Zined!

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[[Image:Zined documentary.JPG|frame|Zined movie cover]]
[[Image:Zined documentary.JPG|frame|Zined movie cover]]
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'''Zined!''' is a 28 minute documentary film about [[zines]] by [[Marc Moscato]] released on VHS in 1997. The documentary explains what zines are and goes into the motivations behind self-publishing. It includes interviews with zinesters from [[Ape Fanzine]], [[Maximum Rock'n'Roll]], [[This Is The Salivation Army]], [[Free Fixin's]], [[Psycho Moto]] and many more. The documentary delves into variety of styles and subject matter that the world of zines encompasses. The zinesters interviewed discuss issues like how to print a zine cheaply, networking, and the fundamental drive to publish zines.  
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'''''Zined!''''' is a 28 minute documentary film about [[zines]] by [[Marc Moscato]] released on VHS in 1997.  
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The documentary explains what zines are and goes into the motivations behind self-publishing. It includes interviews with zinesters from [[Ape Fanzine]], [[Free Fixins]], [[Amy Greenan]] from [[Highest Population of Rock Stars (HPRS)]], [[Mykel Board]] from [[Maximum Rock 'N' Roll]], [[Psycho Moto]], [[Riverside Art Scene]], [[Scott Treleaven]] from [[This Is The Salivation Army]], and many more. The documentary delves into variety of styles and subject matter that the world of zines encompasses. The zinesters interviewed discuss issues like how to print a zine cheaply, networking, and the fundamental drive to publish zines.  
Blinding Light Cinema described the movie upon it's release: "Zine aesthetics are dissected, the zine network examined and participants are grilled in Marc Moscato’s rapid fire and ultra low-budget look at an uncontrolled, uncompromising and unrestrained exchange of ideas and free press which seeks, among many other things, to subvert the popular aesthetic of glossy publications and to abuse other people’s (usually corporations’) photocopiers! This wide-ranging and aesthetically exploding documentary could very well be described as a film version of a fanzine, and herein lies its appeal."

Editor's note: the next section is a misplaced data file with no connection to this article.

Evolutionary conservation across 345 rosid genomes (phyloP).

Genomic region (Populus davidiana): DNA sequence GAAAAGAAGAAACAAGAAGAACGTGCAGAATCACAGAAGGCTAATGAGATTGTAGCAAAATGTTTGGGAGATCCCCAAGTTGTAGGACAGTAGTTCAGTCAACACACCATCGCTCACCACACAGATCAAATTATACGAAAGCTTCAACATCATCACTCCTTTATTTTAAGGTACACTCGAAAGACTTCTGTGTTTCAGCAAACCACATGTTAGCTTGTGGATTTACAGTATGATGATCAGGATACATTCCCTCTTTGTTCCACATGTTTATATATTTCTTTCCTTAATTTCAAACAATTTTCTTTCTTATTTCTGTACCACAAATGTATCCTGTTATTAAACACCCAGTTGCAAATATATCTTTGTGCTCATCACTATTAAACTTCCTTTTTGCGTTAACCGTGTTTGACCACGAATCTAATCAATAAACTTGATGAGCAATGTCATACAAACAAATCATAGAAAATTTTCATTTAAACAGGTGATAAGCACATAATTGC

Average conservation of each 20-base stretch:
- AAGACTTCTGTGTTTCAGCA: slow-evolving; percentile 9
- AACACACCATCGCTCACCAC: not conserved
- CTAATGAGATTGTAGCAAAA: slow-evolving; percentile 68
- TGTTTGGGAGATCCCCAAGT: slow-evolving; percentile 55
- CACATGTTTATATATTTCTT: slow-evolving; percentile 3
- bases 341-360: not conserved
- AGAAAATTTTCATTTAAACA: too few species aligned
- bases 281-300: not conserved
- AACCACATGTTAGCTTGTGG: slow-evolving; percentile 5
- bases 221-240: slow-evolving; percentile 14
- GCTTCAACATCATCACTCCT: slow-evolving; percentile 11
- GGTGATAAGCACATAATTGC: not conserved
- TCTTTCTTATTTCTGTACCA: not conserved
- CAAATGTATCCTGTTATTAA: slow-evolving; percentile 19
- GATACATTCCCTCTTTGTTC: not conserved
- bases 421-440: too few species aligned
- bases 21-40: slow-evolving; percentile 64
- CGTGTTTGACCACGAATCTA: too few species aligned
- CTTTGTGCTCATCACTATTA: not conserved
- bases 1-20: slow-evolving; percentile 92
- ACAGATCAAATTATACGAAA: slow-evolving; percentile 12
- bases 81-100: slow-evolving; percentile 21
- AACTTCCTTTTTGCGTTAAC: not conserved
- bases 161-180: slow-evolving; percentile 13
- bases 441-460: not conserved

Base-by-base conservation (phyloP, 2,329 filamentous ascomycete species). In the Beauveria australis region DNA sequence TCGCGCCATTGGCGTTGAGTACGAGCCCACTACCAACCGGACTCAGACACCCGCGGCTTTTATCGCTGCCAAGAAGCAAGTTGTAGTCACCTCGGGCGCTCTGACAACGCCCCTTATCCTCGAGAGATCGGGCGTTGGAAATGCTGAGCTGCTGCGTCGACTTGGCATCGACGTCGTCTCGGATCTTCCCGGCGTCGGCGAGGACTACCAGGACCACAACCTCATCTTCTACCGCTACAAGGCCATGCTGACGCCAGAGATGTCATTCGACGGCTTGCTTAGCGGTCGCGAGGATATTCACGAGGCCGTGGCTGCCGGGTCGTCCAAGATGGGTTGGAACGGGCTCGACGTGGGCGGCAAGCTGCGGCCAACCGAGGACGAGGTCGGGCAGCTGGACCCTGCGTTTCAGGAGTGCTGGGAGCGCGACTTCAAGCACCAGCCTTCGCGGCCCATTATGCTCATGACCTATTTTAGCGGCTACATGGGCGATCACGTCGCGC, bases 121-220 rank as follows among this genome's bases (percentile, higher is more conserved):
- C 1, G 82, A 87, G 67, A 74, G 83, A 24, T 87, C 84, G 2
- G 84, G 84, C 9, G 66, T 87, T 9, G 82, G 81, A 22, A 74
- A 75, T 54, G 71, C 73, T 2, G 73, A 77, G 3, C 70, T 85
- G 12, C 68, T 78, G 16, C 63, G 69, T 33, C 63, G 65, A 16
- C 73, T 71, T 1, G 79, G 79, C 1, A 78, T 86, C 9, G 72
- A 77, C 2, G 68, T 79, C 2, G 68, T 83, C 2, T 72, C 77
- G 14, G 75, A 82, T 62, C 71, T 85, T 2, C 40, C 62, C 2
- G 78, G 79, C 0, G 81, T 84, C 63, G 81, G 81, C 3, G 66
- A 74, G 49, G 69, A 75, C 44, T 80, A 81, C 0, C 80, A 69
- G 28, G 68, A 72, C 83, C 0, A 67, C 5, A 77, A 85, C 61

Blinding Light Cinema described the movie upon it's release: "Zine aesthetics are dissected, the zine network examined and participants are grilled in Marc Moscato’s rapid fire and ultra low-budget look at an uncontrolled, uncompromising and unrestrained exchange of ideas and free press which seeks, among many other things, to subvert the popular aesthetic of glossy publications and to abuse other people’s (usually corporations’) photocopiers! This wide-ranging and aesthetically exploding documentary could very well be described as a film version of a fanzine, and herein lies its appeal."
==External Link==
==External Link==
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*[http://www.impossiblefunky.com/archives/issue_9/9_zined.asp?IshNum=9  ''Zined!'' reviewed by ]  
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*[http://www.impossiblefunky.com/archives/issue_9/9_zined.asp?IshNum=9  ''Zined!'' reviewed] by [[Cashiers du Cinemart]]  
[[Category: Documentary]]
[[Category: Documentary]]
[[Category: Film]]
[[Category: Film]]

Current revision

Zined movie cover
Zined movie cover

Zined! is a 28 minute documentary film about zines by Marc Moscato released on VHS in 1997.

The documentary explains what zines are and goes into the motivations behind self-publishing. It includes interviews with zinesters from Ape Fanzine, Free Fixins, Amy Greenan from Highest Population of Rock Stars (HPRS), Mykel Board from Maximum Rock 'N' Roll, Psycho Moto, Riverside Art Scene, Scott Treleaven from This Is The Salivation Army, and many more. The documentary delves into variety of styles and subject matter that the world of zines encompasses. The zinesters interviewed discuss issues like how to print a zine cheaply, networking, and the fundamental drive to publish zines.

Blinding Light Cinema described the movie upon it's release: "Zine aesthetics are dissected, the zine network examined and participants are grilled in Marc Moscato’s rapid fire and ultra low-budget look at an uncontrolled, uncompromising and unrestrained exchange of ideas and free press which seeks, among many other things, to subvert the popular aesthetic of glossy publications and to abuse other people’s (usually corporations’) photocopiers! This wide-ranging and aesthetically exploding documentary could very well be described as a film version of a fanzine, and herein lies its appeal."

External Link

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